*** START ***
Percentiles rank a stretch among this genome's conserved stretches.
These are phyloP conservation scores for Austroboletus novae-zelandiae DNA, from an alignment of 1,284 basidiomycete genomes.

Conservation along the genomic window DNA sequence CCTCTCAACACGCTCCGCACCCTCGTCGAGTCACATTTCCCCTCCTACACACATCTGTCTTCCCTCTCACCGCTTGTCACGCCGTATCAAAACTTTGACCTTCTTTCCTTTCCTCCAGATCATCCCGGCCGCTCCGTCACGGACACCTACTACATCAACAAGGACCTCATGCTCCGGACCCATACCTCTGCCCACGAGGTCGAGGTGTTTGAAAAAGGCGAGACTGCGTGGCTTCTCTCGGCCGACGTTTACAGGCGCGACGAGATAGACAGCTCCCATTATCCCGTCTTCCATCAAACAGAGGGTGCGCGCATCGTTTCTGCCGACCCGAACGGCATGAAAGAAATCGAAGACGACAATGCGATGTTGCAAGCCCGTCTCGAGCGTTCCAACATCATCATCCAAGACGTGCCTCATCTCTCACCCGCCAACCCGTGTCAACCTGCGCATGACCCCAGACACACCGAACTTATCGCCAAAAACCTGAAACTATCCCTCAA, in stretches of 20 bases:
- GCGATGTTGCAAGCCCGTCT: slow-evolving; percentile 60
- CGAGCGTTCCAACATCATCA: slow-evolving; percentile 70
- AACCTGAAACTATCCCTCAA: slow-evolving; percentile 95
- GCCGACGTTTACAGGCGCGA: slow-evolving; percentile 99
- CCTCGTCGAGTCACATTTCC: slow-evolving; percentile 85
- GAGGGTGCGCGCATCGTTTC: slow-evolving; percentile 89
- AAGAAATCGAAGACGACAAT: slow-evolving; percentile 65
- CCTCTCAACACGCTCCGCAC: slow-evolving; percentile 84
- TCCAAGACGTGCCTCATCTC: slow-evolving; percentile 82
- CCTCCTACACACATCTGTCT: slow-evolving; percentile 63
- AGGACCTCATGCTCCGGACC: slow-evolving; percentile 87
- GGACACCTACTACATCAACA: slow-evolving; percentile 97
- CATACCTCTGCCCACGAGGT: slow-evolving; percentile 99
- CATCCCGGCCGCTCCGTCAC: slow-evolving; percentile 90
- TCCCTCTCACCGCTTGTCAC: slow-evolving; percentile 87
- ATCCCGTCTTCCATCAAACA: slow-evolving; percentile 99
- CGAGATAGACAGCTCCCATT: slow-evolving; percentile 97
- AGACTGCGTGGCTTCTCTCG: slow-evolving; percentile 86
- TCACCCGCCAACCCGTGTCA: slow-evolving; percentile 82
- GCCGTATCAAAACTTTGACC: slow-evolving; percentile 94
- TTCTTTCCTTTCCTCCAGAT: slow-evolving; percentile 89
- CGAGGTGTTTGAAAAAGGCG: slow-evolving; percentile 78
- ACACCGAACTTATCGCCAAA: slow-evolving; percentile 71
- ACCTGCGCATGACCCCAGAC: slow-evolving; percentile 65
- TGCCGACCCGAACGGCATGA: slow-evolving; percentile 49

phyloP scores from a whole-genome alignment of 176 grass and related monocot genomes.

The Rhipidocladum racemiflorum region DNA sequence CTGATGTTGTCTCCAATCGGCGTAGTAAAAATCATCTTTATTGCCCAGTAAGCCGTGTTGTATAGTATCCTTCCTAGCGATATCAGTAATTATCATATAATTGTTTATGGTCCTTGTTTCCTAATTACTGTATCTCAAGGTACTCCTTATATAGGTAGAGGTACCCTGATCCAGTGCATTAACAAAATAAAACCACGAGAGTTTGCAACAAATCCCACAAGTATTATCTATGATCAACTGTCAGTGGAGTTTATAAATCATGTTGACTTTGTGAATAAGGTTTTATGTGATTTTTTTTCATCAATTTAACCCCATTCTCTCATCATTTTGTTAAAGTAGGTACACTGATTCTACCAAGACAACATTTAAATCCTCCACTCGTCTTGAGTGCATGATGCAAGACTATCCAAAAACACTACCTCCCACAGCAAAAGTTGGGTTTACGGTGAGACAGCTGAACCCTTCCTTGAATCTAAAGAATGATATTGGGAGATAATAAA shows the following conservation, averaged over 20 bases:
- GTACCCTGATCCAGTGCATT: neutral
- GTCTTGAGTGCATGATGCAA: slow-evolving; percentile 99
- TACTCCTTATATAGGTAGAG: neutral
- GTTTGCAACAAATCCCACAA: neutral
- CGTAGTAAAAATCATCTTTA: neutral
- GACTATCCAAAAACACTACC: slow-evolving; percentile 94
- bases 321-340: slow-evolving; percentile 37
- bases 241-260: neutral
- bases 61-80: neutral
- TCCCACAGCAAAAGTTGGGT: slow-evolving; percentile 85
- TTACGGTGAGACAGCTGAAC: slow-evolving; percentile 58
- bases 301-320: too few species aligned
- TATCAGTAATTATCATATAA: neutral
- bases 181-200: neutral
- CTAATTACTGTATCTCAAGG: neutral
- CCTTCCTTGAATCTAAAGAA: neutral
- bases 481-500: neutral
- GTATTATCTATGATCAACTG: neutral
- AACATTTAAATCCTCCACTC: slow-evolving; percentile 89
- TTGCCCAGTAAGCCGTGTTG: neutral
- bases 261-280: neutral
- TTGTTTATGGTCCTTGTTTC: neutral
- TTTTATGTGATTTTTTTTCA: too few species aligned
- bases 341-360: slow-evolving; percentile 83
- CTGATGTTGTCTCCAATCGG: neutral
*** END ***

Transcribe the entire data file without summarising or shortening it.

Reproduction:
Percentiles rank a stretch among this genome's conserved stretches.
These are phyloP conservation scores for Austroboletus novae-zelandiae DNA, from an alignment of 1,284 basidiomycete genomes.

Conservation along the genomic window DNA sequence CCTCTCAACACGCTCCGCACCCTCGTCGAGTCACATTTCCCCTCCTACACACATCTGTCTTCCCTCTCACCGCTTGTCACGCCGTATCAAAACTTTGACCTTCTTTCCTTTCCTCCAGATCATCCCGGCCGCTCCGTCACGGACACCTACTACATCAACAAGGACCTCATGCTCCGGACCCATACCTCTGCCCACGAGGTCGAGGTGTTTGAAAAAGGCGAGACTGCGTGGCTTCTCTCGGCCGACGTTTACAGGCGCGACGAGATAGACAGCTCCCATTATCCCGTCTTCCATCAAACAGAGGGTGCGCGCATCGTTTCTGCCGACCCGAACGGCATGAAAGAAATCGAAGACGACAATGCGATGTTGCAAGCCCGTCTCGAGCGTTCCAACATCATCATCCAAGACGTGCCTCATCTCTCACCCGCCAACCCGTGTCAACCTGCGCATGACCCCAGACACACCGAACTTATCGCCAAAAACCTGAAACTATCCCTCAA, in stretches of 20 bases:
- GCGATGTTGCAAGCCCGTCT: slow-evolving; percentile 60
- CGAGCGTTCCAACATCATCA: slow-evolving; percentile 70
- AACCTGAAACTATCCCTCAA: slow-evolving; percentile 95
- GCCGACGTTTACAGGCGCGA: slow-evolving; percentile 99
- CCTCGTCGAGTCACATTTCC: slow-evolving; percentile 85
- GAGGGTGCGCGCATCGTTTC: slow-evolving; percentile 89
- AAGAAATCGAAGACGACAAT: slow-evolving; percentile 65
- CCTCTCAACACGCTCCGCAC: slow-evolving; percentile 84
- TCCAAGACGTGCCTCATCTC: slow-evolving; percentile 82
- CCTCCTACACACATCTGTCT: slow-evolving; percentile 63
- AGGACCTCATGCTCCGGACC: slow-evolving; percentile 87
- GGACACCTACTACATCAACA: slow-evolving; percentile 97
- CATACCTCTGCCCACGAGGT: slow-evolving; percentile 99
- CATCCCGGCCGCTCCGTCAC: slow-evolving; percentile 90
- TCCCTCTCACCGCTTGTCAC: slow-evolving; percentile 87
- ATCCCGTCTTCCATCAAACA: slow-evolving; percentile 99
- CGAGATAGACAGCTCCCATT: slow-evolving; percentile 97
- AGACTGCGTGGCTTCTCTCG: slow-evolving; percentile 86
- TCACCCGCCAACCCGTGTCA: slow-evolving; percentile 82
- GCCGTATCAAAACTTTGACC: slow-evolving; percentile 94
- TTCTTTCCTTTCCTCCAGAT: slow-evolving; percentile 89
- CGAGGTGTTTGAAAAAGGCG: slow-evolving; percentile 78
- ACACCGAACTTATCGCCAAA: slow-evolving; percentile 71
- ACCTGCGCATGACCCCAGAC: slow-evolving; percentile 65
- TGCCGACCCGAACGGCATGA: slow-evolving; percentile 49

phyloP scores from a whole-genome alignment of 176 grass and related monocot genomes.

The Rhipidocladum racemiflorum region DNA sequence CTGATGTTGTCTCCAATCGGCGTAGTAAAAATCATCTTTATTGCCCAGTAAGCCGTGTTGTATAGTATCCTTCCTAGCGATATCAGTAATTATCATATAATTGTTTATGGTCCTTGTTTCCTAATTACTGTATCTCAAGGTACTCCTTATATAGGTAGAGGTACCCTGATCCAGTGCATTAACAAAATAAAACCACGAGAGTTTGCAACAAATCCCACAAGTATTATCTATGATCAACTGTCAGTGGAGTTTATAAATCATGTTGACTTTGTGAATAAGGTTTTATGTGATTTTTTTTCATCAATTTAACCCCATTCTCTCATCATTTTGTTAAAGTAGGTACACTGATTCTACCAAGACAACATTTAAATCCTCCACTCGTCTTGAGTGCATGATGCAAGACTATCCAAAAACACTACCTCCCACAGCAAAAGTTGGGTTTACGGTGAGACAGCTGAACCCTTCCTTGAATCTAAAGAATGATATTGGGAGATAATAAA shows the following conservation, averaged over 20 bases:
- GTACCCTGATCCAGTGCATT: neutral
- GTCTTGAGTGCATGATGCAA: slow-evolving; percentile 99
- TACTCCTTATATAGGTAGAG: neutral
- GTTTGCAACAAATCCCACAA: neutral
- CGTAGTAAAAATCATCTTTA: neutral
- GACTATCCAAAAACACTACC: slow-evolving; percentile 94
- bases 321-340: slow-evolving; percentile 37
- bases 241-260: neutral
- bases 61-80: neutral
- TCCCACAGCAAAAGTTGGGT: slow-evolving; percentile 85
- TTACGGTGAGACAGCTGAAC: slow-evolving; percentile 58
- bases 301-320: too few species aligned
- TATCAGTAATTATCATATAA: neutral
- bases 181-200: neutral
- CTAATTACTGTATCTCAAGG: neutral
- CCTTCCTTGAATCTAAAGAA: neutral
- bases 481-500: neutral
- GTATTATCTATGATCAACTG: neutral
- AACATTTAAATCCTCCACTC: slow-evolving; percentile 89
- TTGCCCAGTAAGCCGTGTTG: neutral
- bases 261-280: neutral
- TTGTTTATGGTCCTTGTTTC: neutral
- TTTTATGTGATTTTTTTTCA: too few species aligned
- bases 341-360: slow-evolving; percentile 83
- CTGATGTTGTCTCCAATCGG: neutral